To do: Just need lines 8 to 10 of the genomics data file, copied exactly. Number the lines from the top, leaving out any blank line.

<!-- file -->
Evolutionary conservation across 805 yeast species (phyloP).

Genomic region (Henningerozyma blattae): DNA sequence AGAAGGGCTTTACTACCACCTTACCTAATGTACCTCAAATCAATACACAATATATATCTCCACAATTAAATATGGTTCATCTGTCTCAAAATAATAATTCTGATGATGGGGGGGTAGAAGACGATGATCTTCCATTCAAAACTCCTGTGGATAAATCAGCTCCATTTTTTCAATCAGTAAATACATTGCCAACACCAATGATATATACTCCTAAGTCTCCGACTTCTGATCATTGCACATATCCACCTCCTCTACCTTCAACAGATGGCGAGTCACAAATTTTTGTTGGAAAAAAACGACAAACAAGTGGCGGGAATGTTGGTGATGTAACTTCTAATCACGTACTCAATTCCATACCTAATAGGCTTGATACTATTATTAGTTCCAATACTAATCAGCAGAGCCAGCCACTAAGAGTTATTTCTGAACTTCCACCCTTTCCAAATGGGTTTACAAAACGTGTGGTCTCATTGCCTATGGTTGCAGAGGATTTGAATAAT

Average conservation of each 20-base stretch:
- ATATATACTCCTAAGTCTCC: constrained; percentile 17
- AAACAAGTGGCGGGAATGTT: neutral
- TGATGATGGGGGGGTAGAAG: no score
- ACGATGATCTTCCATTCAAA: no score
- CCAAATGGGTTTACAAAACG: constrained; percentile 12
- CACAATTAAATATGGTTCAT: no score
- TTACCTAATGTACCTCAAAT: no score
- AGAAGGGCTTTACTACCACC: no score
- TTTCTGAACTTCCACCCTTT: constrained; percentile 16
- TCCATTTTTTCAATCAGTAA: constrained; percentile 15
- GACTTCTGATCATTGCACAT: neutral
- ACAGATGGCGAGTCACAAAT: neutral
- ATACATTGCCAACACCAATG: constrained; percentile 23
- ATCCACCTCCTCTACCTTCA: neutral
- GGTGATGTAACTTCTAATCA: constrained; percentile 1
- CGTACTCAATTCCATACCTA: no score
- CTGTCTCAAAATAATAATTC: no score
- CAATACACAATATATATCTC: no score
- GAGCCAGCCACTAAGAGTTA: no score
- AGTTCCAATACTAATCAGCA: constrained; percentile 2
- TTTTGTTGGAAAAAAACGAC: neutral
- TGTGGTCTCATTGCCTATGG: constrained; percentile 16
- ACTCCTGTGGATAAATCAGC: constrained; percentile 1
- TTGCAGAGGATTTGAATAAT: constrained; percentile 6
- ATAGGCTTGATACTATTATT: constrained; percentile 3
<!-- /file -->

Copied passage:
- CCAAATGGGTTTACAAAACG: constrained; percentile 12
- CACAATTAAATATGGTTCAT: no score
- TTACCTAATGTACCTCAAAT: no score